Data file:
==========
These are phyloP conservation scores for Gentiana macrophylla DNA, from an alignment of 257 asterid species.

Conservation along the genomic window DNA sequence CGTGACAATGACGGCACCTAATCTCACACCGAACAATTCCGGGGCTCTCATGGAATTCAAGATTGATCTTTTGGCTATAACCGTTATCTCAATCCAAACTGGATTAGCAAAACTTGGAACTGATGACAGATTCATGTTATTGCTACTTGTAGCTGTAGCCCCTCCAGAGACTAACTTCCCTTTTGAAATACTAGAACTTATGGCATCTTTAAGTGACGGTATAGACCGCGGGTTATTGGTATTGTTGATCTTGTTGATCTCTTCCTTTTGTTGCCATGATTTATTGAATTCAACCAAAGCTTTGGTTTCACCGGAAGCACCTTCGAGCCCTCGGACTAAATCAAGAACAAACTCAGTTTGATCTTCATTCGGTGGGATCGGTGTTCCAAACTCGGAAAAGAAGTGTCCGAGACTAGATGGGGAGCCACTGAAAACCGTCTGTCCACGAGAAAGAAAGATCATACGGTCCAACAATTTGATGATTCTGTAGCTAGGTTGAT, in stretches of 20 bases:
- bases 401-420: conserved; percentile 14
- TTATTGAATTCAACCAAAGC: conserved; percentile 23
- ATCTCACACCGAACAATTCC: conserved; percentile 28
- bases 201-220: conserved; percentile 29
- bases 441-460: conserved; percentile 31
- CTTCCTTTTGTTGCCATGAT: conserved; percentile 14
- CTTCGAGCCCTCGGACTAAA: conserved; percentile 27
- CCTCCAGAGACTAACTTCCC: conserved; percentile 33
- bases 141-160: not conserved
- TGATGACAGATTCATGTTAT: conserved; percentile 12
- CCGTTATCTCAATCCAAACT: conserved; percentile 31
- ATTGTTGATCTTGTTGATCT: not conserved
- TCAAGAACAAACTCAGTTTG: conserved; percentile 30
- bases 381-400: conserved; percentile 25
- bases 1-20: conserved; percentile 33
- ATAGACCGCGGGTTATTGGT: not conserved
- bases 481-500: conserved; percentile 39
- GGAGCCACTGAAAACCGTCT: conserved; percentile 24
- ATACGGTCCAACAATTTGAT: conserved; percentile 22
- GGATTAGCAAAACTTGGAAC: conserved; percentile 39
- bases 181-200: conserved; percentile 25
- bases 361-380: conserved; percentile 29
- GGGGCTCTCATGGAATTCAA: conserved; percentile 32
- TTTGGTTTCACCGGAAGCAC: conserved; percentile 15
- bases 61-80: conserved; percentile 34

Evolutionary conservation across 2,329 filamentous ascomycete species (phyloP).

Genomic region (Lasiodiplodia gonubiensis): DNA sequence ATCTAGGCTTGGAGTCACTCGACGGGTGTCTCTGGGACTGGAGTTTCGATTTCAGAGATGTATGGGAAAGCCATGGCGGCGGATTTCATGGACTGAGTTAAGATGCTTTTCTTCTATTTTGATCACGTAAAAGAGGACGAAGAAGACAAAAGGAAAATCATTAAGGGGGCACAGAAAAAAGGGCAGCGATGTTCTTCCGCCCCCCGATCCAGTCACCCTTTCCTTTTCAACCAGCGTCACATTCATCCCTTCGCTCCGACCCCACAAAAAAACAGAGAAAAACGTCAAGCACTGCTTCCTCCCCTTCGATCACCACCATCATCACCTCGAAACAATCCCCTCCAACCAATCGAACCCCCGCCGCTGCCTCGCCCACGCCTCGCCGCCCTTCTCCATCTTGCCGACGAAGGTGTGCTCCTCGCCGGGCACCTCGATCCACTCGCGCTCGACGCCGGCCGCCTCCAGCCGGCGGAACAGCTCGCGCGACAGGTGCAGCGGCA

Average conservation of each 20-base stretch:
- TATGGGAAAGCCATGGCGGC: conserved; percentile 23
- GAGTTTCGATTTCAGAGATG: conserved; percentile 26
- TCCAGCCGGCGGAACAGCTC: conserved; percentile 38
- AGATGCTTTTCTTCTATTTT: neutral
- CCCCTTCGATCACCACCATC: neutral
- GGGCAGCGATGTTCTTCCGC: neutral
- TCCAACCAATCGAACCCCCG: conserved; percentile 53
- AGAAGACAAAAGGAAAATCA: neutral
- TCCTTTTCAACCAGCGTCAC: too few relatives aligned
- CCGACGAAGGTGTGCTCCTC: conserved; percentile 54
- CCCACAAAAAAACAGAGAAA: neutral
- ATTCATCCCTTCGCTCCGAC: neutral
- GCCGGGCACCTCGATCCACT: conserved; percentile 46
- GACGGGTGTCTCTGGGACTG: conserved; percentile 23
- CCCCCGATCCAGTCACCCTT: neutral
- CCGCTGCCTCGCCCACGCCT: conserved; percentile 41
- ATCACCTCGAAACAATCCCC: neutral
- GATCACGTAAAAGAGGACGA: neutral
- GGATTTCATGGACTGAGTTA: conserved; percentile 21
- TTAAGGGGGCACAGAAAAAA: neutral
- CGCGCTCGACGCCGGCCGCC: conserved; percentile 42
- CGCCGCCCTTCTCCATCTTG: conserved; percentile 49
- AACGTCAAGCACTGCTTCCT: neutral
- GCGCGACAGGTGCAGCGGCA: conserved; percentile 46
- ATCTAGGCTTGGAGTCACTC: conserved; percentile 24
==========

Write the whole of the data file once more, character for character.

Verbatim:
These are phyloP conservation scores for Gentiana macrophylla DNA, from an alignment of 257 asterid species.

Conservation along the genomic window DNA sequence CGTGACAATGACGGCACCTAATCTCACACCGAACAATTCCGGGGCTCTCATGGAATTCAAGATTGATCTTTTGGCTATAACCGTTATCTCAATCCAAACTGGATTAGCAAAACTTGGAACTGATGACAGATTCATGTTATTGCTACTTGTAGCTGTAGCCCCTCCAGAGACTAACTTCCCTTTTGAAATACTAGAACTTATGGCATCTTTAAGTGACGGTATAGACCGCGGGTTATTGGTATTGTTGATCTTGTTGATCTCTTCCTTTTGTTGCCATGATTTATTGAATTCAACCAAAGCTTTGGTTTCACCGGAAGCACCTTCGAGCCCTCGGACTAAATCAAGAACAAACTCAGTTTGATCTTCATTCGGTGGGATCGGTGTTCCAAACTCGGAAAAGAAGTGTCCGAGACTAGATGGGGAGCCACTGAAAACCGTCTGTCCACGAGAAAGAAAGATCATACGGTCCAACAATTTGATGATTCTGTAGCTAGGTTGAT, in stretches of 20 bases:
- bases 401-420: conserved; percentile 14
- TTATTGAATTCAACCAAAGC: conserved; percentile 23
- ATCTCACACCGAACAATTCC: conserved; percentile 28
- bases 201-220: conserved; percentile 29
- bases 441-460: conserved; percentile 31
- CTTCCTTTTGTTGCCATGAT: conserved; percentile 14
- CTTCGAGCCCTCGGACTAAA: conserved; percentile 27
- CCTCCAGAGACTAACTTCCC: conserved; percentile 33
- bases 141-160: not conserved
- TGATGACAGATTCATGTTAT: conserved; percentile 12
- CCGTTATCTCAATCCAAACT: conserved; percentile 31
- ATTGTTGATCTTGTTGATCT: not conserved
- TCAAGAACAAACTCAGTTTG: conserved; percentile 30
- bases 381-400: conserved; percentile 25
- bases 1-20: conserved; percentile 33
- ATAGACCGCGGGTTATTGGT: not conserved
- bases 481-500: conserved; percentile 39
- GGAGCCACTGAAAACCGTCT: conserved; percentile 24
- ATACGGTCCAACAATTTGAT: conserved; percentile 22
- GGATTAGCAAAACTTGGAAC: conserved; percentile 39
- bases 181-200: conserved; percentile 25
- bases 361-380: conserved; percentile 29
- GGGGCTCTCATGGAATTCAA: conserved; percentile 32
- TTTGGTTTCACCGGAAGCAC: conserved; percentile 15
- bases 61-80: conserved; percentile 34

Evolutionary conservation across 2,329 filamentous ascomycete species (phyloP).

Genomic region (Lasiodiplodia gonubiensis): DNA sequence ATCTAGGCTTGGAGTCACTCGACGGGTGTCTCTGGGACTGGAGTTTCGATTTCAGAGATGTATGGGAAAGCCATGGCGGCGGATTTCATGGACTGAGTTAAGATGCTTTTCTTCTATTTTGATCACGTAAAAGAGGACGAAGAAGACAAAAGGAAAATCATTAAGGGGGCACAGAAAAAAGGGCAGCGATGTTCTTCCGCCCCCCGATCCAGTCACCCTTTCCTTTTCAACCAGCGTCACATTCATCCCTTCGCTCCGACCCCACAAAAAAACAGAGAAAAACGTCAAGCACTGCTTCCTCCCCTTCGATCACCACCATCATCACCTCGAAACAATCCCCTCCAACCAATCGAACCCCCGCCGCTGCCTCGCCCACGCCTCGCCGCCCTTCTCCATCTTGCCGACGAAGGTGTGCTCCTCGCCGGGCACCTCGATCCACTCGCGCTCGACGCCGGCCGCCTCCAGCCGGCGGAACAGCTCGCGCGACAGGTGCAGCGGCA

Average conservation of each 20-base stretch:
- TATGGGAAAGCCATGGCGGC: conserved; percentile 23
- GAGTTTCGATTTCAGAGATG: conserved; percentile 26
- TCCAGCCGGCGGAACAGCTC: conserved; percentile 38
- AGATGCTTTTCTTCTATTTT: neutral
- CCCCTTCGATCACCACCATC: neutral
- GGGCAGCGATGTTCTTCCGC: neutral
- TCCAACCAATCGAACCCCCG: conserved; percentile 53
- AGAAGACAAAAGGAAAATCA: neutral
- TCCTTTTCAACCAGCGTCAC: too few relatives aligned
- CCGACGAAGGTGTGCTCCTC: conserved; percentile 54
- CCCACAAAAAAACAGAGAAA: neutral
- ATTCATCCCTTCGCTCCGAC: neutral
- GCCGGGCACCTCGATCCACT: conserved; percentile 46
- GACGGGTGTCTCTGGGACTG: conserved; percentile 23
- CCCCCGATCCAGTCACCCTT: neutral
- CCGCTGCCTCGCCCACGCCT: conserved; percentile 41
- ATCACCTCGAAACAATCCCC: neutral
- GATCACGTAAAAGAGGACGA: neutral
- GGATTTCATGGACTGAGTTA: conserved; percentile 21
- TTAAGGGGGCACAGAAAAAA: neutral
- CGCGCTCGACGCCGGCCGCC: conserved; percentile 42
- CGCCGCCCTTCTCCATCTTG: conserved; percentile 49
- AACGTCAAGCACTGCTTCCT: neutral
- GCGCGACAGGTGCAGCGGCA: conserved; percentile 46
- ATCTAGGCTTGGAGTCACTC: conserved; percentile 24